A graffitied former Chase bank branch on New York's Lower East Side and an uptown Park Avenue storefront will soon play host to a group of new bronze sculptures by Urs Fischer. The downtown show, "mermaid / pig / bro w/ hat" (Apr. 3-May 23), is in a temporary space at 104 Delancey St. The uptown show, "last supper" (Apr. 3-May 8), will inaugurate Park & 75, the latest outpost of the international megagallery Gagosian, located at 821 Park Ave. at 75th Street.
Fischer, 41, is known for work in the widest range of modes and mediums, from gargantuan sculptures that are metal casts of roughly formed handfuls of clay to mirrored boxes with images of everyday items adhered to their surfaces. In 2008, he dug a giant hole in the floor at Gavin Brown's Enterprise (his other New York dealer), and called the piece You.
At the Delancey Street bank branch, after entering through doors spray-painted with graffiti tags, visitors face a row of gaping holes where there used to be automated teller machines. "When there are ATMs there, it has a certain authority," Fischer told A.i.A. on Tuesday, walking through the space. "Without the machines it's just Sheetrock and cables."
The dual-venue show comprises over two dozen works based on objects made during the artist's 2013 exhibition at the Museum of Contemporary Art Los Angeles (MOCA). Over the four weeks preceding the show, 1,500 visitors created clay sculptures in collaboration with Fischer and his studio staff.
This resulted in rough-hewn, naive-looking depictions of subjects ranging from Saint Sebastian to a giant foot, from a fluted column to a police officer arresting a naked man. A selection of the sculptures from MOCA have been cast in bronze for the upcoming show, complete with handprints and other imperfections. Each comes in an edition of two plus an artist's proof. The gallery declined to divulge prices. Fischer's 23-foot-tall bronze sculpture Untitled (Lamp/Bear), 2005-06, sold for $6.8 million at Christie's New York in 2011.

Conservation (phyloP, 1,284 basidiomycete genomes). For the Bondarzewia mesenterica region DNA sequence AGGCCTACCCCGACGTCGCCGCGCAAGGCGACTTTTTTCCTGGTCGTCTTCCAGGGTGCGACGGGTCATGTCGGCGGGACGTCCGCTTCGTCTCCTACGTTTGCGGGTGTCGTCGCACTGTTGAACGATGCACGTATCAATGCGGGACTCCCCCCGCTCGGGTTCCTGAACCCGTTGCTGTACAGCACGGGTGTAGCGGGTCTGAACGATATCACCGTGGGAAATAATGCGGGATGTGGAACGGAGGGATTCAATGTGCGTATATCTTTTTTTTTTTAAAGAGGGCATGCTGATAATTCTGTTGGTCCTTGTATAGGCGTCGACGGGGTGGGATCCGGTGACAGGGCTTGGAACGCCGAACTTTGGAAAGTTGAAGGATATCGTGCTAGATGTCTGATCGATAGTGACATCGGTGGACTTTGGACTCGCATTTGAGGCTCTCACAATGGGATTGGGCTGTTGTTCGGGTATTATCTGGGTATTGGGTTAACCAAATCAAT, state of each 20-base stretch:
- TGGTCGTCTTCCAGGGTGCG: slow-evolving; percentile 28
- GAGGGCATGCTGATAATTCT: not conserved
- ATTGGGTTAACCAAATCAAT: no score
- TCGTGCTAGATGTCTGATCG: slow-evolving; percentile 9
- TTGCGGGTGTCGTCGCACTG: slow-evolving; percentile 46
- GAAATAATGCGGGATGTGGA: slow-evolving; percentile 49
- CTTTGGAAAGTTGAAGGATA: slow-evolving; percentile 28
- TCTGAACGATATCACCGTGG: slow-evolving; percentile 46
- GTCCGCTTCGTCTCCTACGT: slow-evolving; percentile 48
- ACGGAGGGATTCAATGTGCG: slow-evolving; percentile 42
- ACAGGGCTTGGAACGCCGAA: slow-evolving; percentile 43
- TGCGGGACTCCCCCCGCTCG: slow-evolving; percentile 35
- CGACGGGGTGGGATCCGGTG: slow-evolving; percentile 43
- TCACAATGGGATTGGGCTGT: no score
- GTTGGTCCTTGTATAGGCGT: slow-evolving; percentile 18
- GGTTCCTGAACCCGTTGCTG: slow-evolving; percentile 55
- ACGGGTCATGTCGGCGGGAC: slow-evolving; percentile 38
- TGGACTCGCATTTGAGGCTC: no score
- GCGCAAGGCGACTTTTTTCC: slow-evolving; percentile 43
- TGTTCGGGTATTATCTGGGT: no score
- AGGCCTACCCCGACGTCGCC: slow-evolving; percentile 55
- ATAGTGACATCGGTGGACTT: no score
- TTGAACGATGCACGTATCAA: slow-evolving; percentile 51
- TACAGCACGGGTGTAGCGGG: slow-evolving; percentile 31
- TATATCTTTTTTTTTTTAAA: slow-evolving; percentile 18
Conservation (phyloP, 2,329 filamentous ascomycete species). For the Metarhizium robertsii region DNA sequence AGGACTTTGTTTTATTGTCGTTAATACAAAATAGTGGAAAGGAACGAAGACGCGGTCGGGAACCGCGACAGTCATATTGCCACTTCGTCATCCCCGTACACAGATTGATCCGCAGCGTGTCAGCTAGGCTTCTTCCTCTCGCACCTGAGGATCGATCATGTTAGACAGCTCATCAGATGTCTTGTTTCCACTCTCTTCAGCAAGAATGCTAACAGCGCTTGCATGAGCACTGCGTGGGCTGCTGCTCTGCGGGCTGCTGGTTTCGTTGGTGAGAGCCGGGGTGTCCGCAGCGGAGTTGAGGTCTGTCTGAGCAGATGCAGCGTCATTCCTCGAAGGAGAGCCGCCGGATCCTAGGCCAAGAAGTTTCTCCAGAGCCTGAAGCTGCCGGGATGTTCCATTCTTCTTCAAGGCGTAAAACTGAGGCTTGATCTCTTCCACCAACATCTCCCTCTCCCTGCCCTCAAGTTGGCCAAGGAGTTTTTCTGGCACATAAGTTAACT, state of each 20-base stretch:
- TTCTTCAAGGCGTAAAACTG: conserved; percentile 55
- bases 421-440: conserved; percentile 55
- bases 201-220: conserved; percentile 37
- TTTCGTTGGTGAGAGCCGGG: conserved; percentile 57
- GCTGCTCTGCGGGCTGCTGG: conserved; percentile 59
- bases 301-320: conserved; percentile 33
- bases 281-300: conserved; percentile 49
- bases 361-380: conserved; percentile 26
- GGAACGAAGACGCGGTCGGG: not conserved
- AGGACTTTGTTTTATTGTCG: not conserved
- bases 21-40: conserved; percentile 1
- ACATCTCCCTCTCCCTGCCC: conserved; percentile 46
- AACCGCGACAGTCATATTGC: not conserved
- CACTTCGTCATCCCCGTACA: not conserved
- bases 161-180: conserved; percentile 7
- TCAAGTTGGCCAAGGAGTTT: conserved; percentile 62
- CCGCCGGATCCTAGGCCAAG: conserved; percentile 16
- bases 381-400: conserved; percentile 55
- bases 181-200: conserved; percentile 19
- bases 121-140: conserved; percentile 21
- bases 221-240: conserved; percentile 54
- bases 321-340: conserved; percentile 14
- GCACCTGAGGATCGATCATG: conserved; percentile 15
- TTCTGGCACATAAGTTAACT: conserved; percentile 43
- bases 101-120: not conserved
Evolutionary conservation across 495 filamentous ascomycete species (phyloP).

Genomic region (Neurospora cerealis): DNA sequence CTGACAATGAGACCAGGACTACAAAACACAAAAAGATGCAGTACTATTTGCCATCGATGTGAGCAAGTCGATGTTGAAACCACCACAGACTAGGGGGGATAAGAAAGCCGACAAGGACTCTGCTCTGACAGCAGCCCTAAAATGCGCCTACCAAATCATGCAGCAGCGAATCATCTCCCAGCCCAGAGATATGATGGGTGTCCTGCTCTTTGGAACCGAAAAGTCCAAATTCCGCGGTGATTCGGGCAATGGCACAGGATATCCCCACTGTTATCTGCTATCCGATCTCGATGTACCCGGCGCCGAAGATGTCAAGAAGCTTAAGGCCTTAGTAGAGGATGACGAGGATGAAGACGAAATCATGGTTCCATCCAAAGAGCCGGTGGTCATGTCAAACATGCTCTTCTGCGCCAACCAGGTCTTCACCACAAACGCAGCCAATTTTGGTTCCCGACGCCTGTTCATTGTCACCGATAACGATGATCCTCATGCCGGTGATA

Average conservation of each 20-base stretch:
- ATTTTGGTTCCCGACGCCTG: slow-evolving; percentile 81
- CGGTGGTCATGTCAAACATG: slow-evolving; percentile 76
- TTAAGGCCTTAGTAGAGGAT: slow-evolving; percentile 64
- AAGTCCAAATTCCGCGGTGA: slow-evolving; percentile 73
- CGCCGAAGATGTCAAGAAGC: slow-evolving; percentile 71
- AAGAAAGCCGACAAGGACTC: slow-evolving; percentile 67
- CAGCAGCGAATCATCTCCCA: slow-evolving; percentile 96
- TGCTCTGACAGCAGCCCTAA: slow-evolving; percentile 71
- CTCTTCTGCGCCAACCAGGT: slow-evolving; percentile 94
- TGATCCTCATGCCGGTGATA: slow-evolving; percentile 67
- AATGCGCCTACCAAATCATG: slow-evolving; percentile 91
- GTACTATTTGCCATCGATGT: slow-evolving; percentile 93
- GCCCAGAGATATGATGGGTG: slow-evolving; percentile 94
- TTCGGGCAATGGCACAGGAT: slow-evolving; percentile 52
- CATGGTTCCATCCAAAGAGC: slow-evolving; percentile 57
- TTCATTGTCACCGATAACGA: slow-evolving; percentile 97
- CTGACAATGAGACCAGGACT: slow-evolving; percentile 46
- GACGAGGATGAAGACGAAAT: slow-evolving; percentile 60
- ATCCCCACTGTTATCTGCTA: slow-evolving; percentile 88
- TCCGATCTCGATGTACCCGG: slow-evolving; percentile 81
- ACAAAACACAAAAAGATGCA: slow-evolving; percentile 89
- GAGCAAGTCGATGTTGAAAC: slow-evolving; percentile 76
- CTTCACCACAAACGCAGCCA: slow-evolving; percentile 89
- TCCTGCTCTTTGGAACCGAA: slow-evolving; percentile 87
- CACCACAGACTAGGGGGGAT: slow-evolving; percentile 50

The former bank walls are still painted in brown and beige tones ("cat-food-colored modernism," Fischer called it), and the Chase logo glows above the counter where tellers once worked. It makes for an unusual venue for a gallery whose facilities are normally considerably more posh. At the same time, the site's former identity as a branch of an enormous financial institution ironically underlines the status of Gagosian Gallery as a multinational corporation.
Fischer played down the bank venue, saying he and the gallery had considered various spaces during a two-week search. He was happy enough with what he called its "glued-on corporate image," though.
Uptown, at the 1,000-square-foot Park & 75, Fischer is showing a 25-foot-long sculpture of the Last Supper. "The last supper was the last thing we made [in L.A.], on the last day," he said. The new venue is in a six-story brick building that, Fischer said, provides a break from the giant, imperial-seeming residential buildings that surround it. It was formerly a kids' store, a deli and a florist.
Fischer remarked that working with the public at the L.A. exhibition offered freedom from restrictions, which he opined is much needed in today's art world. "It was out of control, not controlled like in the studio, where you might overthink things," he said. "It's about making things, in the broadest possible way. In art school now, you have to write essays before you can make art."